Wednesday, April 15, 2015

"Save Me San Francisco" (Train)

I used to love the tenderloin until I made some tender coin
/Then I met some ladies from Marin/
We took the highway to the one up the coast to catch some sun/
That left me with these blisters on my skin/

Don't know what I was on but I think it grows in Oregon/
So I kept on going, going on right through/
I drove into Seattle rain, fell in love then missed the train/
That could have took me right back home to you/ 

(chorus as such)
I've been high, I've been low
I've been yes and I've been oh, hell no
I've been rock 'n' roll and disco
Won't you save me San Francisco?

Every day so caffeinated, I wish they were Golden Gated
Fillmore couldn't feel more miles away
So wrap me up return to sender, let's forget this five year bender
Take me to my city by the bay

I never knew all that I had, now Alcatraz don't sound so bad
At least they have a hell of a fine Merlot
If I could wish upon a star I would hitch a cable car
To the place that I can always call my own

I've been high, I've been low
I've been up, I've been down
I've been so damn lost since you're not around
I've been reggae and calypso
Won't you save me San Francisco?

So then..
I include this because it has lyrics very specific to the Bay Area, and the tone of said lyrics is quite amusing, to me anyway.

That said, as ROLLING STONE Magazine said so trenchantly when doing a profile of the Stooges in ‘69:
The following article does not constitute an endorsement of current phonographic products.
– Editor (ie Jann Wenner).

These lyrics are specific and joyful and the tune itself is pretty OK. That said, Train is one of the most brown lipsticked combos I have ever had the unfortunate circumstance to experience.

Pat Monahan, who writ and sang the words up there, is the most showboating hambone of a frontman I have ever seen in my life, up there with fellow discredit to Bay Area music S. Hagar.

And what is most annoying about him, is besides his very existence, is that there are so many of these folk. Eddie Vedder is the worst parts of  Morrison, and somewhere DL Roth ends up in that equation, if you think about it. Somehow maybe the least ‘honest’ performers turn out to be the most honest.

For th’ rekkid: My two favorite live performers who punctured the arena rock barrier were Bowie on the STATION TO STATION tour in 76, and Neil Young on the RUST NEVER SLEEPS tour (only ever seen by me on film, dammit).

Anyway, to sum up: a fun tune, great lyrics. Don’t buy TRAIN Wine.
And I hope, in the midst of Google glassholeness, carpetbaggers and stupefied locals, that San Francisco saves me too before I die and/or lose my freakin marbles.

Sunday, February 08, 2015

‘San Francisco’ (Foxygen)

“Up in San Francisco where the forest meets the bridge/I thought I saw you standing there/and then you fell into the world…

But that was many years ago/and I am so much older now/My brother is a soldier now/I can't see them anyhow, I moved up, in the wind/And you, swimming uptide/ or just tuning in radio stations…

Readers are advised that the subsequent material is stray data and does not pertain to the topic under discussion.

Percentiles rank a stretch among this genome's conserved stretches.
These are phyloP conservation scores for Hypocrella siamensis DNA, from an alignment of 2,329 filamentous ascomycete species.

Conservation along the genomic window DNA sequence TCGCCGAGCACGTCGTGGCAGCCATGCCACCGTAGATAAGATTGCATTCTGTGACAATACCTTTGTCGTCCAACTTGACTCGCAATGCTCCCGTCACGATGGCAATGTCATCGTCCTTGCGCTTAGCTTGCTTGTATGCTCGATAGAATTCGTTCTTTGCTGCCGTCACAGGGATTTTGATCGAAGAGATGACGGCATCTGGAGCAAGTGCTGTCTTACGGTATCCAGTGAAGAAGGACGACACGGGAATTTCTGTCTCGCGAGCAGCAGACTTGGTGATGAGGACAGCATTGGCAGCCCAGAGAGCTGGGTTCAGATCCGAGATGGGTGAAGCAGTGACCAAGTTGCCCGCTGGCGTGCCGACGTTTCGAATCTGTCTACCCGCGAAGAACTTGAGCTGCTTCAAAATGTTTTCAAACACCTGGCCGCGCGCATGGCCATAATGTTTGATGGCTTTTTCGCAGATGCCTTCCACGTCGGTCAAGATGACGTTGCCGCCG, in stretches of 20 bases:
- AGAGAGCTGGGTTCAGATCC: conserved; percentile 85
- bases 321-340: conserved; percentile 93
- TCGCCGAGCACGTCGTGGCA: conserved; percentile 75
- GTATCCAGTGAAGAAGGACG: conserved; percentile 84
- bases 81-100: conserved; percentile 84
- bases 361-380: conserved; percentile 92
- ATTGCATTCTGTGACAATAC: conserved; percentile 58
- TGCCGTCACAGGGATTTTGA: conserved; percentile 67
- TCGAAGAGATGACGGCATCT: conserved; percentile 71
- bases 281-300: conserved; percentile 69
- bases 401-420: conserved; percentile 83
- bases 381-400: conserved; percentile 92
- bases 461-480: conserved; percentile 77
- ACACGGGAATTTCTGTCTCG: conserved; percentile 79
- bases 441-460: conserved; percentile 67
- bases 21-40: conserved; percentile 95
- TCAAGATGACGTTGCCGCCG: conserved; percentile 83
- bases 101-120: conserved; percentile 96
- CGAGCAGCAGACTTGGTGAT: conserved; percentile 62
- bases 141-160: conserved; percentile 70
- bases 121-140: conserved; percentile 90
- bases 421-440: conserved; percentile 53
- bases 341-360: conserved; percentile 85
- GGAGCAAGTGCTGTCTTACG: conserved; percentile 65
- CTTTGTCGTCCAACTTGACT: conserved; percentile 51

And we're restating on this hill/That Jesus came from Israel/Isaac followed the sacred cow/So not to wake a sparrow splashing mud…

But that was many years from now/And I hope from here on now/That I always seem to want to shout/‘Your eyes are like a cup of tea/you're sending to the sun with me’…/You swimming upstream, or just tune into new sensations/I was broken, you were broken…

I left my love in San Francisco (That's okay, I was bored anyway)/I left my love in the room (That's okay, I was born in L.A.)/I left my love in San Francisco (That's okay, I was bored anyway)/ left my love in a field (That's okay, I was born in L.A.)…”

So it’s too long we have tarried, obviously; at least a year since the last SFNS post, in fact.  Apologies.

A lot can and has happened here in town with the passing of such time, both in the City itself and to your humble blogster.  Things in both instances which have a tendency to shake one’s confidence and belief in both to their respective foundations.  So it transpires one seeks out those articles of faith that restore self-confidence as well as confidence to not give up, and stay and strive to maintain what the heck it is that attracted one to such a place as this City That Knows How (Even If It Sometimes Doesn’t Know Why).

So it is with this tune.  I know next to nothing about this group except they are, like the lyric says, from L.A.  Also that their singer, one Sam France, has such a beguilingly androgynous voice - equal bits the dispassion of Nico, the wistfulness of any number of UK female folkrockers (St John, McDonald, Bunyan) with the effortless guile of early Rundgren - that, the first few times I heard it, I was convinced that it was some winsome South Cali nubile. 

And yes, the lyrics are maybe a little too elliptical and imagistic for their own good…yet there’s a real uplift to the music and the tune. Dreamy and hopeful and affirmative.

I’m listening to it as I type this on a gloomy rainy Sunday in the City and it’s like a stream of sunlight break in the clouds, all the better to help one along and through the sometimes ominous changes we locals have to contend with, and confront, on an all too daily basis as of late.

(I also recommend a tune off Foxygen’s latest, ‘How Can You Really’: another melodic pop bouquet that favorably compares to nothing less than classic early Todd Rundgren. And in this clip?  Sam France and band: VERY much informed by the Runt. Check out TR's 'Waiting Game' Letterman performance for comparison and contrast.)